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Ask the Editor 2: the submission letter


The submission letter: practice and pitfalls

Your submission letter (also known as the query letter) is the first thing a publisher will read; that makes it an important document. Get it right, and you have captured their attention; get it wrong, and your book may be rejected without being read. In this article, I will look at the ground rules for the letter, and the pitfalls you should try to avoid.

The first thing to remember is that the letter is only part of the submission package; you are also sending a synopsis and sample chapters. So the letter doesn't need to do the job of the other elements in the package. In other words, you don't need to tell the story in the letter; the synopsis does that job, and it's better suited to do so. And you don't need to show the publisher how good a writer you are; that's the sample's job.

So what does go in the letter? There are three basic items. The letter should: introduce the book by its title, give the word count, the genre, and the target audience; it should include a brief (ideally a single paragraph) outline of the book; and it should give brief biographical information, if it is relevant. Let's look at each of these items in turn.

The opening paragraph asks the publisher to consider your book. It gives the title (in italics usually) and the word count (this can be rounded to the nearest thousand words). It offers the genre (fantasy, thriller, literary romance) and the target audience. These are not identical items; for instance, your genre might be fantasy, but your audience might be specifically young adult. You can also include an author comparison here (this is becoming increasingly common): This book will appeal to fans of [Lee Child, Jackie Collins, Dostoevsky].

The next part is often the trickiest; give a brief outline of the book that doesn't replicate the synopsis. What you need to consider here is the distinction between the story and the plot. The synopsis tells the story by means of the plot: X happens, so character Y does Z. The outline in the letter is broader than this; it should characterise the narrative rather than recite it. In this respect, it is closer to cover copy than a synopsis and, occasionally, an author will end the outline with a teaser: Can Martha survive long enough to bring the killer to justice?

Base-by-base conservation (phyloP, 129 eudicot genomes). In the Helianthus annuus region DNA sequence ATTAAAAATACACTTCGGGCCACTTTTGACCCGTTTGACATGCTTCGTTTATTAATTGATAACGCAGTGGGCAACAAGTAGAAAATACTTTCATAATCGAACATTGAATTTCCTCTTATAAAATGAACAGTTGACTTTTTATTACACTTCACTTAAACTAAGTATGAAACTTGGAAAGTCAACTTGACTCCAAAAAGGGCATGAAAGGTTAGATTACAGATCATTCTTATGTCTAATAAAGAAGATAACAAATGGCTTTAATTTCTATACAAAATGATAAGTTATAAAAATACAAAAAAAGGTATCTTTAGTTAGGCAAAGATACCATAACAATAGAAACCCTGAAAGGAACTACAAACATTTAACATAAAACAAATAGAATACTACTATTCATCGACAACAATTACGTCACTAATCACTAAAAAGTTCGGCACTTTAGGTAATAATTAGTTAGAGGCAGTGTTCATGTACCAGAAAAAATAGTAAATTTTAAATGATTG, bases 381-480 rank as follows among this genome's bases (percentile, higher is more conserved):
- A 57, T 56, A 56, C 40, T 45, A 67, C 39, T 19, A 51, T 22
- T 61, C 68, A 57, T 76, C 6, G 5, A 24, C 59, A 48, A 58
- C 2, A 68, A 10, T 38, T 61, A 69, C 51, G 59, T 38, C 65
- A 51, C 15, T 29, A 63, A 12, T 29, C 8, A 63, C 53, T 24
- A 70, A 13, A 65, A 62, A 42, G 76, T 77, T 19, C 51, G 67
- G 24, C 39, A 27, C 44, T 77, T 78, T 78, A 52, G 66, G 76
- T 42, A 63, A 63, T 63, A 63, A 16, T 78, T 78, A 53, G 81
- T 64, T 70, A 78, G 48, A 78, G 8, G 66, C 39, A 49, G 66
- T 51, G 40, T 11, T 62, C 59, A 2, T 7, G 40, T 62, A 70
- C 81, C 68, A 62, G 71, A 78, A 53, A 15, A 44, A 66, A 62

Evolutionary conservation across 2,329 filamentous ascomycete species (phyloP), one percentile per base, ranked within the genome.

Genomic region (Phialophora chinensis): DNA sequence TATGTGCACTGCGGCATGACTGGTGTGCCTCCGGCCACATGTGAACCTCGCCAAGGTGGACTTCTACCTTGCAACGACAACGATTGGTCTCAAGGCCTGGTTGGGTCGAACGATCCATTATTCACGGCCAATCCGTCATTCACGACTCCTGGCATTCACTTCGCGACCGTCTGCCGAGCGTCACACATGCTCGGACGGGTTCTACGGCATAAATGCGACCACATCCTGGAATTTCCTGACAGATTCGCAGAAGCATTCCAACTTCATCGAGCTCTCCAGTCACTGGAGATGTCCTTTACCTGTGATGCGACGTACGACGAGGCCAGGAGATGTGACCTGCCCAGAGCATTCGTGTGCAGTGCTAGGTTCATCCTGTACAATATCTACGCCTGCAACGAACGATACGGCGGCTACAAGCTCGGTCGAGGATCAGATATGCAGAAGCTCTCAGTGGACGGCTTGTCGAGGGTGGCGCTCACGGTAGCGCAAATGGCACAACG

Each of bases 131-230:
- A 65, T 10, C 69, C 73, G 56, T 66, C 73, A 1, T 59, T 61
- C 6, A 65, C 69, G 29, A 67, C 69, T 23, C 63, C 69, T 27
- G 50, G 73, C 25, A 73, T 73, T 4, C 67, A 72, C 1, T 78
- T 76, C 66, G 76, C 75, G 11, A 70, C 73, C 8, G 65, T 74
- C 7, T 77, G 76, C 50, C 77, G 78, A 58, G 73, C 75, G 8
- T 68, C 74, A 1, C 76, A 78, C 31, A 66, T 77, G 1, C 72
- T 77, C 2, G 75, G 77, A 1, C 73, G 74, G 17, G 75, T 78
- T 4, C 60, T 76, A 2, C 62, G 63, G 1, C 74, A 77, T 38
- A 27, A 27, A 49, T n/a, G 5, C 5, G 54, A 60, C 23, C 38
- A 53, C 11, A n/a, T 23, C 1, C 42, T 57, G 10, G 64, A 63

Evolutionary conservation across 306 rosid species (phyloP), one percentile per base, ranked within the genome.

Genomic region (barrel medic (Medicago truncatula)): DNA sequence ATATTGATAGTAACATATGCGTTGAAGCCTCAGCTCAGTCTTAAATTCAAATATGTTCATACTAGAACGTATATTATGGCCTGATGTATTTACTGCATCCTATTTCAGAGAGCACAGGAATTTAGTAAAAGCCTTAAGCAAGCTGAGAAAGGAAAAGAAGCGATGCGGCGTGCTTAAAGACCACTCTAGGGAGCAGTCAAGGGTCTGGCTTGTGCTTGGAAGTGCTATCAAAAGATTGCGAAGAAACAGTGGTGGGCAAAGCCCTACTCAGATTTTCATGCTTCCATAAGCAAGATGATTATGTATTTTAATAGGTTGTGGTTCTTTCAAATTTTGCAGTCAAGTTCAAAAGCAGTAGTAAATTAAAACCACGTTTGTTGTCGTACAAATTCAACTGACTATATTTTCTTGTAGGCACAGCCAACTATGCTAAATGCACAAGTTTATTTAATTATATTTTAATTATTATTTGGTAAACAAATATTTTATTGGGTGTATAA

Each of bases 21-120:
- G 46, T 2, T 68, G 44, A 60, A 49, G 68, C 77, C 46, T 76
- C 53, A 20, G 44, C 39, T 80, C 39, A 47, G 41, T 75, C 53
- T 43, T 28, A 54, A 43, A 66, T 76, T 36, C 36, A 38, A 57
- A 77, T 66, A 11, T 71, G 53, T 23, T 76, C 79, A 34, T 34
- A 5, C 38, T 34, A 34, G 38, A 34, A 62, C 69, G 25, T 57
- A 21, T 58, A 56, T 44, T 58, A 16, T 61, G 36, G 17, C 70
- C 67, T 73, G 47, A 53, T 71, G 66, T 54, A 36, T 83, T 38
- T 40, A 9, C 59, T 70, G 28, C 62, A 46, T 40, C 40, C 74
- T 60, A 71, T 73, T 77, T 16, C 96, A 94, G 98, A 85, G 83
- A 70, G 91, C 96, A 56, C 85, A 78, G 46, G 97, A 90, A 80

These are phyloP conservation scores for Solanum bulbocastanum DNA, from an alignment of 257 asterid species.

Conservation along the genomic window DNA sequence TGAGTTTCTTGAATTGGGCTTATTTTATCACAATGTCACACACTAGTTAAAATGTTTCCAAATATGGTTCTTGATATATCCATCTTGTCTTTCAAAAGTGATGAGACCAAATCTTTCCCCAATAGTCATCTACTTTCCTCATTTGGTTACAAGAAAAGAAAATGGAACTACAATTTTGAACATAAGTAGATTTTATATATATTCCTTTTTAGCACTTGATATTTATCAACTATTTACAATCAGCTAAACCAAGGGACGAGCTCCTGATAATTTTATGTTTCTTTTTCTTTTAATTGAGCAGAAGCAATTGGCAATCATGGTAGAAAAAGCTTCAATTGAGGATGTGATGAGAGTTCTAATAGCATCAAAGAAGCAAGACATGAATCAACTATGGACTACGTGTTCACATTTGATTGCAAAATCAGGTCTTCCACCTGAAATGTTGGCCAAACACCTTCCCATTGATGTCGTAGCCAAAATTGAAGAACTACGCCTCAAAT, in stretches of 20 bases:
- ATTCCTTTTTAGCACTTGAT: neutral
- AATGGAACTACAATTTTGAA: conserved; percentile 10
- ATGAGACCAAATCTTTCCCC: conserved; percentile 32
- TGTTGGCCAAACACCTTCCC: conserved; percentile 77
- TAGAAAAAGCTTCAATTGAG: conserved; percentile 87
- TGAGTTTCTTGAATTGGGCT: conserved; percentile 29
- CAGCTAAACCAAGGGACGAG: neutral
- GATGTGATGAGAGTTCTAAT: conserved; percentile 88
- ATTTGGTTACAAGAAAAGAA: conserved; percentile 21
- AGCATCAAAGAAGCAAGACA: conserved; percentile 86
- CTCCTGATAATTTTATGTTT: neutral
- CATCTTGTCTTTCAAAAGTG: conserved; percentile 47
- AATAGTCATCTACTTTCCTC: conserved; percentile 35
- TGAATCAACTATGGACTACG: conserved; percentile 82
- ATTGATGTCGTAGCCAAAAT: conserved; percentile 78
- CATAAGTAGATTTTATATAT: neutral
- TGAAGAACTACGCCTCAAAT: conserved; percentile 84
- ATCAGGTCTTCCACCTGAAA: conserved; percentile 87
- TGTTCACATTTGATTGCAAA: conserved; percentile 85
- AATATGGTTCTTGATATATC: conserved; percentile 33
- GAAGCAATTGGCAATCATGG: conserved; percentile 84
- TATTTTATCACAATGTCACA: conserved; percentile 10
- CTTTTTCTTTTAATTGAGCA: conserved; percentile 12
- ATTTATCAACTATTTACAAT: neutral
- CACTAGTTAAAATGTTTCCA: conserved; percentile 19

The important points here are clarity and brevity. Give a clear impression of the story and its ramifications, and don't take pages to do it. If you can encapsulate the spirit of the book in a couple of sentences, then you will satisfy the publisher and, with a bit of luck, encourage them to look at the synopsis and sample.

Biographical information is not vital but it often helps to set the submission in context. For instance, if you are writing about another country or culture, the fact that you have lived there is pertinent and shows you have the relevant experience. A lifelong interest in Roman Britain is a good motivation for writing a historical novel set in that period. The information, in other words, contributes to your reasons for sending the book.